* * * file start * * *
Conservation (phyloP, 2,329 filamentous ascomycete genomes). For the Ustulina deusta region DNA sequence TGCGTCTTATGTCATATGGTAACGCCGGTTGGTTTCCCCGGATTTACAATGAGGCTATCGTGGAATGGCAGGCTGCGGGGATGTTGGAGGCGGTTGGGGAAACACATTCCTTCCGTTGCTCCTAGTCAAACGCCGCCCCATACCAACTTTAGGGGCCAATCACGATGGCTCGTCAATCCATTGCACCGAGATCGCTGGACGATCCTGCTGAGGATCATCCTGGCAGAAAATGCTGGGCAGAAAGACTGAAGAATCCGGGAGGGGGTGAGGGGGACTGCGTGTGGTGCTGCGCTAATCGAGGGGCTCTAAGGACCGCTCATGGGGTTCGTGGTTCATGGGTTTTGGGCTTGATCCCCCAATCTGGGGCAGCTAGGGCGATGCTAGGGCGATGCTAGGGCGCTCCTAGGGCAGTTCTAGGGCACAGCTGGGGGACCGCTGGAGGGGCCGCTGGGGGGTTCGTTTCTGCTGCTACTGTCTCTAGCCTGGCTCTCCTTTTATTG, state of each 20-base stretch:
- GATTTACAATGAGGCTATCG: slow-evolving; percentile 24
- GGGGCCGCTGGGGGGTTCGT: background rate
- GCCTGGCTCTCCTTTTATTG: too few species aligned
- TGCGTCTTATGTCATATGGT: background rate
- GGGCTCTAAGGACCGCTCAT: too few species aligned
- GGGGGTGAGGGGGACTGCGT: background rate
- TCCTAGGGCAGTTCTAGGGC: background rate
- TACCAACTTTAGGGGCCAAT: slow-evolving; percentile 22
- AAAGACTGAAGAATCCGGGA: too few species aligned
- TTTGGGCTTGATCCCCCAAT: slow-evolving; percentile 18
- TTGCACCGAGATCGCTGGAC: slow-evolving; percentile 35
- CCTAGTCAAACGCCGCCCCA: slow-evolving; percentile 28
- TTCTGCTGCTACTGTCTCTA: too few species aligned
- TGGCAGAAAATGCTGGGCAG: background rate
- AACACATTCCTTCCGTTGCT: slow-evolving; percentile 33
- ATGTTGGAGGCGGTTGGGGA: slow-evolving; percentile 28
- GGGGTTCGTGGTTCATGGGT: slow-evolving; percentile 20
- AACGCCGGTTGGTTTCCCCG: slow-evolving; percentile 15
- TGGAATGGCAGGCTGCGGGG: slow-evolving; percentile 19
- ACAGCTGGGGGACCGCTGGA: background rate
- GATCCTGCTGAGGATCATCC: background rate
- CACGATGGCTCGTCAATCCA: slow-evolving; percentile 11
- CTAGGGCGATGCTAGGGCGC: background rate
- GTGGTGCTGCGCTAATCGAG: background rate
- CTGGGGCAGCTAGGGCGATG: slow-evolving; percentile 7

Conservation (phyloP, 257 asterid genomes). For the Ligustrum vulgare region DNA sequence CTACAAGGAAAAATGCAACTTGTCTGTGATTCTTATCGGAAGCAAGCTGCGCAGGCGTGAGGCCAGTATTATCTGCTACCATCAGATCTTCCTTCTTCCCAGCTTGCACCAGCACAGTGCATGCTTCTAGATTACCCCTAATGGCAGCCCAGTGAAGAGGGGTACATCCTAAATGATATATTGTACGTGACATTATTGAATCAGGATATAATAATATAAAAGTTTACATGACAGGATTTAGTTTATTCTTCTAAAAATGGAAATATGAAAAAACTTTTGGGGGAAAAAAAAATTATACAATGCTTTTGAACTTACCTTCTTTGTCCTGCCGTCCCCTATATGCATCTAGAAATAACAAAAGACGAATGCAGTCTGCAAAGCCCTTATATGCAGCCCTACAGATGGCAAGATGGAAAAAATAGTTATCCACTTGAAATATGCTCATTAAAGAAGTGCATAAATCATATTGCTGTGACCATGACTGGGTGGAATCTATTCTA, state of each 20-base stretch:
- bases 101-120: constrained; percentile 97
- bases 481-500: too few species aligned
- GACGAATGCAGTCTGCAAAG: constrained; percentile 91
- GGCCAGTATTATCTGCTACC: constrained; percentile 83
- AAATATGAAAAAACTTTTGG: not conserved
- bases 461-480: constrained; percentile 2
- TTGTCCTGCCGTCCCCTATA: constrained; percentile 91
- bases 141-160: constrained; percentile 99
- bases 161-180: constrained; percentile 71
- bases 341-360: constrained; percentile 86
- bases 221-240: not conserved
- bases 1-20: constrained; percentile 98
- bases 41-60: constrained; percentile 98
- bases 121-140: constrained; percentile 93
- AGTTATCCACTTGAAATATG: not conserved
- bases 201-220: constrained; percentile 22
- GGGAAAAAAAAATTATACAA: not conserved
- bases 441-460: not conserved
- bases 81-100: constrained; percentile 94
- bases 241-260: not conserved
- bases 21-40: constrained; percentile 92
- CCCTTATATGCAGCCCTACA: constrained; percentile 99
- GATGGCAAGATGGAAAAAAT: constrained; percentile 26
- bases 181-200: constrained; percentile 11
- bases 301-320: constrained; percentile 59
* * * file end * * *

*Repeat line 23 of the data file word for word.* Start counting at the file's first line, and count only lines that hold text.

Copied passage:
- CACGATGGCTCGTCAATCCA: slow-evolving; percentile 11